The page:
Report urges deeper corporate involvement in K-12 ed
(Mass.) U.S. corporations donate an estimated $3 billion to $4 billion a year to K-12 education but more can and should be done to ensure that philanthropy today actually leads to widespread improved student outcomes in the future, says a new report from the Harvard Business School, Boston Consulting Group and the Gates Foundation.
“Lasting Impact: A Business Leader’s Playbook for Supporting America’s Schools,” urges corporate donors to more closely partner with school administrators and invest in initiatives aimed at transforming the public education system.
What’s more, an overwhelming majority of school superintendents, according to a survey released with the report, would welcome deeper involvement in their schools by the business community.
“Funding is helpful, but more importantly the business community needs to partner with schools to emphasize the importance of education to students. Anyone can throw money at a problem,” one superintendent, echoing comments from several others, wrote in the survey – detailed in a companion report titled “Partial Credit: How America’s School Superintendents See Business as a Partner.”
Of the 1,118 superintendents (from the 10,000 largest districts in the United States) surveyed last fall, 95 percent reported some form of business involvement in their districts, and 90 percent said that involvement leads to positive impact in education. At the same time, just 3 percent of those administrators rated business leaders as “well-informed” about public education, and 14 percent of the survey respondents said corporate leaders are actually misinformed.
Educators view business as a “useful source of near-term funding and volunteer manpower, but rarely as a long-term partner in efforts to transform PK–12 education,” researchers wrote.
Meanwhile, business leaders hoping to make a difference in the growth and lives of students – the country’s future workforce – complain that the bureaucracy of the public school system slows needed change to a crawl and stifles the deeper engagement that leads to reform.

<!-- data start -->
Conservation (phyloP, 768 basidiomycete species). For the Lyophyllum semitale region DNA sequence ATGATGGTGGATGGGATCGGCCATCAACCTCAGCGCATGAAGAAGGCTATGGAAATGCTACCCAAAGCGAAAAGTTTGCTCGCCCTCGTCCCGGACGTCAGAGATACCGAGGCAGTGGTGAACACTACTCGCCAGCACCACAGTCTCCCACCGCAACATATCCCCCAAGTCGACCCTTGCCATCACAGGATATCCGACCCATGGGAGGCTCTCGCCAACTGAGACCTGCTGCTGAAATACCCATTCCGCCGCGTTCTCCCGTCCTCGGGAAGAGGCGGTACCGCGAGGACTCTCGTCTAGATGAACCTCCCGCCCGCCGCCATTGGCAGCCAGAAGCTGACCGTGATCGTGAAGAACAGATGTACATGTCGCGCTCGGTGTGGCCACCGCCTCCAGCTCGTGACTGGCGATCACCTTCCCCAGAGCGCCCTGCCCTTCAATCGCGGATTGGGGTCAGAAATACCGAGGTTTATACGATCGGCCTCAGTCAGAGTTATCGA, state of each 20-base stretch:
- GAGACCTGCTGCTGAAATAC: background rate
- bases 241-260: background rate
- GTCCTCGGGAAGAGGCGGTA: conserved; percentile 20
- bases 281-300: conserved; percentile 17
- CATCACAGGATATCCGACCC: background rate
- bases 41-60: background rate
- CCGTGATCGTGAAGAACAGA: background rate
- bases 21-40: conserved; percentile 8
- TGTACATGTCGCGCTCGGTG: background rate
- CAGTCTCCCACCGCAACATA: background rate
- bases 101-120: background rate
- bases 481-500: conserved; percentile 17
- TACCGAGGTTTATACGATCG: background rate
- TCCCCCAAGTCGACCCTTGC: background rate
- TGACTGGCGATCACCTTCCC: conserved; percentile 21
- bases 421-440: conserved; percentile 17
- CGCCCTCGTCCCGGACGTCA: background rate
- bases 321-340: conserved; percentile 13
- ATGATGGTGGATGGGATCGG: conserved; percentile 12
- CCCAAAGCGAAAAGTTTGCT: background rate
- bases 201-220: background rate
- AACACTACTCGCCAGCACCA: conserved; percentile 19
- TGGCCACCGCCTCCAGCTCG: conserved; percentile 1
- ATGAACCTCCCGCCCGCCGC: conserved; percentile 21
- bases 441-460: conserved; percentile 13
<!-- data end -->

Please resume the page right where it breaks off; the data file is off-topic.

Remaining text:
Even so, report authors note, recent trends are opening the doors for more meaningful partnerships between K-12 education and the business world. In naming several transformational approaches business can support, researchers offer examples that show such liaisons can be successful.
“Nationally, for instance, a broad coalition of businesspeople has pushed for adoption, and now implementation, of Common Core State Standards – a move they believe will set the stage for broad-based innovation and increased rigor in America’s schools,” the report states.
In San Antonio recently, business leaders helped win voter approval for a small sales tax increase that will raise $31 million annually to support universal access to quality prekindergarten programs.
And, in Cincinnati, business leaders have joined with educators, civic leaders, and nonprofit heads in the Strive Partnership – an effort to craft an integrated system for supporting the city’s children from cradle to career. The effort has led to new levels of coordinated action and measurable improvement on outcomes that shape the city’s health.
“Taken together, the findings suggest that there is great untapped potential in the alliance between educators and business leaders,” authors wrote. “But tapping that potential will require a concerted and coordinated effort, especially to build mutual understanding and trust between the two sectors.”